Committee chairman Philip Dunne asks Defra whether government will reconsider associate membership to EU REACH and European Chemicals Agency, an outcome ruled out earlier this year by Environment Minister Rebecca Pow
The Environmental Audit Committee (EAC) of MPs has today urged the government to consider associate membership of the EU chemicals frameworks if "fundamental issues" surrounding the transition to the UK's new independent chemicals body are not ironed out.
In an message sent yesterday to Environment Secretary George Eustice, committee chairman Philip Dunne warned that a number of UK businesses were concerned about the process of transferring registrations from the EU regime to the new UK one.
Many businesses lack the data package necessary for registering on the UK's new Registration, Evaluation, Authorisation and Restriction of Chemicals (REACH) system, Dunne warned, adding that for many chemicals, the required data set is owned by third parties in the EU.
If companies have to embark on fresh testing to gather the necessary data, he said, it is unlikely they will meet the two-year timetable for registration for UK REACH outlined in the government's plans.
As such, Dunne asked the government whether it would reconsider seeking associate membership of the European Chemicals Agency (ECHA) and EU REACH regime if it was unable to address the chemical industry's concerns.
Dunne said it was "imperative" that the chemicals industry, which supports half a million UK jobs, received further clarity on the government's plans. "The government's proposal to establish a standalone UK REACH is continuing to leave many fundamental issues unaddressed," he warned. "How businesses will be able to continue operating as the Brexit transition draws to a close and the costs incurred for businesses must be addressed now, particularly as time is running out."
No country currently holds associate membership with ECHA, but the UK's regulatory overlap with the bloc had fuelled speculation that a new form of continued membership could be established once the country left the Customs Union. Those hopes were dashed, however, in May, when Environment Minister Rebecca Pow wrote in a letter to Dunne: "While the transition to UK REACH will take some adjustment, we believe that the benefits of having control of our own laws outweigh the costs," she wrote.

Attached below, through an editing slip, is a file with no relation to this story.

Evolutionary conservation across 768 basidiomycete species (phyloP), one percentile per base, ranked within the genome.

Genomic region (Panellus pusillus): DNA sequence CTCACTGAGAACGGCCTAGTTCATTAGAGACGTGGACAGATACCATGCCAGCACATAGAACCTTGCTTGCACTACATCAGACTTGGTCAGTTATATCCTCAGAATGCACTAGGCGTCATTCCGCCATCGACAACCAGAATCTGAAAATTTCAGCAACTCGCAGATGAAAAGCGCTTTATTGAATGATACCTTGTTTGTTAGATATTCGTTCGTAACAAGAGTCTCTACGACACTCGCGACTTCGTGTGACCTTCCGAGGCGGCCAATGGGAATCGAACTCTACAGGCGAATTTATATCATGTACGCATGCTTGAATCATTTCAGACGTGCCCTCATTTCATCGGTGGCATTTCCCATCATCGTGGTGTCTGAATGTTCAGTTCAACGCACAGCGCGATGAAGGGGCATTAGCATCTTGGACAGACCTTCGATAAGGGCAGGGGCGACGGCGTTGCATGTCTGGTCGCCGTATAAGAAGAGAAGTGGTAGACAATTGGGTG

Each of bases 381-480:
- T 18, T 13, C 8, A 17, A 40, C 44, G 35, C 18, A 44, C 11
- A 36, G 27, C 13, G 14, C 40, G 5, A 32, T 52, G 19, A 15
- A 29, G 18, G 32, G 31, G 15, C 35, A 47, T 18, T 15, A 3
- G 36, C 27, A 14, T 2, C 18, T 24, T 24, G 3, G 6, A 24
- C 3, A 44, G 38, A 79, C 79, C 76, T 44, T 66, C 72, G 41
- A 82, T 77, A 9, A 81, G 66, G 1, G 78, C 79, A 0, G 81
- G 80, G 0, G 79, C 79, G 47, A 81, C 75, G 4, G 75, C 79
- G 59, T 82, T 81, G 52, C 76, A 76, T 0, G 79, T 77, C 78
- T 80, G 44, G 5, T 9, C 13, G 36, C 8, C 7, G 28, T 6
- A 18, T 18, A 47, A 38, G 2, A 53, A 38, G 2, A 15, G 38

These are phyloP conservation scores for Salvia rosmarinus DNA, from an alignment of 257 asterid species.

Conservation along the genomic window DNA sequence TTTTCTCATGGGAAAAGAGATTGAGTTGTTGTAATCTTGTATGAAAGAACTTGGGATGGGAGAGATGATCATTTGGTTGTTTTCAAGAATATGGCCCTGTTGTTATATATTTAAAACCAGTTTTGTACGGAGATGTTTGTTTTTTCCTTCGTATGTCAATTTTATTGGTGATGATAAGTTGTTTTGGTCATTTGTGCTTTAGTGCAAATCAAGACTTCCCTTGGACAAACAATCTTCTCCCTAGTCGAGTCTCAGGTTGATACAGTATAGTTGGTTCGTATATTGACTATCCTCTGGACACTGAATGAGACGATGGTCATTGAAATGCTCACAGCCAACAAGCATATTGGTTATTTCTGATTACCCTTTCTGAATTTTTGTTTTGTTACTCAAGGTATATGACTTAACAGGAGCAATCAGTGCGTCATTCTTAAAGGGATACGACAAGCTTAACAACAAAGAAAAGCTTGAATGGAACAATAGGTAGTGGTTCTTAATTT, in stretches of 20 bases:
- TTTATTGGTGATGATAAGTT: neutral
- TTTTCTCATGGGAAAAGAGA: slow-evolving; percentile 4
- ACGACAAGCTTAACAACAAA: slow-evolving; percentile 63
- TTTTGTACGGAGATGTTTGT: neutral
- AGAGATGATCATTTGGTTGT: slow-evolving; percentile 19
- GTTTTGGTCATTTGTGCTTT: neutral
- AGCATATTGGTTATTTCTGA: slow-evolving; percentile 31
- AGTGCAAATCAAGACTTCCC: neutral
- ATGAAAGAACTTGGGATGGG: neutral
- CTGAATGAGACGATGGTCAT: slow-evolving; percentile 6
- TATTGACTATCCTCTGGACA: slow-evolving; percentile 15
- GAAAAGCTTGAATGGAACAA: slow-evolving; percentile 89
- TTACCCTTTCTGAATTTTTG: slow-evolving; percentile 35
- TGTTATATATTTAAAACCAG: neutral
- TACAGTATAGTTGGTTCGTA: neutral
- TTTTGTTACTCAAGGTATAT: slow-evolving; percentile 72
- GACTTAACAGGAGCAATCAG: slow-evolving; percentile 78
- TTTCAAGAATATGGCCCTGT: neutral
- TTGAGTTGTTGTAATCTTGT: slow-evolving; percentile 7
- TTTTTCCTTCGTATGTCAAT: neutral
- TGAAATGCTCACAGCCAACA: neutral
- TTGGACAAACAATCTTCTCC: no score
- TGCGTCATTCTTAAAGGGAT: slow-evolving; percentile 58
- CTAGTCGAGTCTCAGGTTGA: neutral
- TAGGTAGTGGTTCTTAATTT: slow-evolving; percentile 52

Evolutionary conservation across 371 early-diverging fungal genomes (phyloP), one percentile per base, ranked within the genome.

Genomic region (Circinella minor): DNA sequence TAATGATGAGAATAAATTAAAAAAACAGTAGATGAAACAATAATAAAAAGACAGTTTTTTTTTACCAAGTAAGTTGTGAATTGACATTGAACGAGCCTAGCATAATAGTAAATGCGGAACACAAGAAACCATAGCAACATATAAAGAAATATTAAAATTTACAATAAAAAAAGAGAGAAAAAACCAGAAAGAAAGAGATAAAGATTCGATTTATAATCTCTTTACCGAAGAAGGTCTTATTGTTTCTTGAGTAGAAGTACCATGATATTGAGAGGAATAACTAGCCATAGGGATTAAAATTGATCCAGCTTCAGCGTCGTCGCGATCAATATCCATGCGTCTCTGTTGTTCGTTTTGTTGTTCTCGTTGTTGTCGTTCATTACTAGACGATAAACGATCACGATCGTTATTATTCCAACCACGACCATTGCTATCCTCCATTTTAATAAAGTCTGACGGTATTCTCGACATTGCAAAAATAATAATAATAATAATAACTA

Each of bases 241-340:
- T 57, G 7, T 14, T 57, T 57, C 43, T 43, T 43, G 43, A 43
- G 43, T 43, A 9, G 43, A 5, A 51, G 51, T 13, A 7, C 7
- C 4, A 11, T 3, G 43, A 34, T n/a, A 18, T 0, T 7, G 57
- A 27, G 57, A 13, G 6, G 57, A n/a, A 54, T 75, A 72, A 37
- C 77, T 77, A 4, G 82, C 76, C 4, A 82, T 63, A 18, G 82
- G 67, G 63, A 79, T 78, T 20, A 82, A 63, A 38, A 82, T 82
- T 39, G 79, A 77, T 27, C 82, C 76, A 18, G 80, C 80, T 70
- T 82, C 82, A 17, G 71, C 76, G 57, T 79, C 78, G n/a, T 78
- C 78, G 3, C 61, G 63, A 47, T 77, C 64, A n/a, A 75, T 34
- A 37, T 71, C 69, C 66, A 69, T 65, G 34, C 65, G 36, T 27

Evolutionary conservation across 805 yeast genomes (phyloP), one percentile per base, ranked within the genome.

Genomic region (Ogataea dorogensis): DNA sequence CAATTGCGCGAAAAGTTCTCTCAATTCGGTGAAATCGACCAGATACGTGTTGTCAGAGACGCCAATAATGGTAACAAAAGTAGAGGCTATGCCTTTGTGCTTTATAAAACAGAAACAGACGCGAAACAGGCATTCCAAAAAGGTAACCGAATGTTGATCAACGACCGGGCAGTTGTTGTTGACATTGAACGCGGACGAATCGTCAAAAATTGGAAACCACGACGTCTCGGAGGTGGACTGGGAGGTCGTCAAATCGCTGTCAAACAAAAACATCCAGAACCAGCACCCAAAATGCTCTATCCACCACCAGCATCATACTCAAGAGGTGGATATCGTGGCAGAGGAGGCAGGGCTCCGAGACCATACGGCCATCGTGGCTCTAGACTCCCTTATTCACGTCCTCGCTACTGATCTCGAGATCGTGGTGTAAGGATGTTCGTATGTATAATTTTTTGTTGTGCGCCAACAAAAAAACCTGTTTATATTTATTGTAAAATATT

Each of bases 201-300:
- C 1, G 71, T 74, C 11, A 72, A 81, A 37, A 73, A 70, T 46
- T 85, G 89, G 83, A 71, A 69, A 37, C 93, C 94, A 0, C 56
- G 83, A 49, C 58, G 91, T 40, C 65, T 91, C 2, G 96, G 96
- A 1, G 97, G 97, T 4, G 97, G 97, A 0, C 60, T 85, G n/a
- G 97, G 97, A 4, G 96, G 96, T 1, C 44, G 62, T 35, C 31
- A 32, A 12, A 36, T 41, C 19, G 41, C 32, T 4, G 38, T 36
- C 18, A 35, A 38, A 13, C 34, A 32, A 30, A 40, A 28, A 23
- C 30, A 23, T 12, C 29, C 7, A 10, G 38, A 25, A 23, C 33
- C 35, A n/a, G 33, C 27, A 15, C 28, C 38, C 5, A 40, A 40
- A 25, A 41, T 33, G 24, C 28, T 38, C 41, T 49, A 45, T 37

In an EAC hearing in late June, the Secretary of State reiterated that the government would not be seeking any form of associate membership. "This government were elected with a very clear mandate to leave the EU and to seek what we describe as a Canada-style free trade agreement - one that does not involve regulatory alignment and it does not involve a role for the European Court of Justice," Eustice said. "This basically accepts that there would be, therefore, some friction in some areas, and friction at the border on some trade, because there would need to be some border checks and administrative paperwork such as export health certificates. In the case of chemical regulation, it accepts that because it is a red line for us that we cannot accept the jurisdiction of the ECJ, having some sort of associate membership of ECHA does not really work."
The EAC has asked the government to clarify how UK businesses can continue to export chemicals into the EU once the transition period ends, and what the likely costs and regulatory impacts on UK manufacturers will be. It also flagged that it was expecting a response from the Secretary of State on the cost breakdown for different UK businesses for the new regime.
In a report published in June, the Greener UK coalition of environmental groups warned that "serious questions" remained over the UK's efforts to establish its own independent body, flagging staffing, budgets, and access to safety data as areas of concern.
The REACH regime is widelyregarded as critical to the safe management of chemicals that can pose environmental and health threats, and provides a framework for the phasing out of certain hazardous chemicals.
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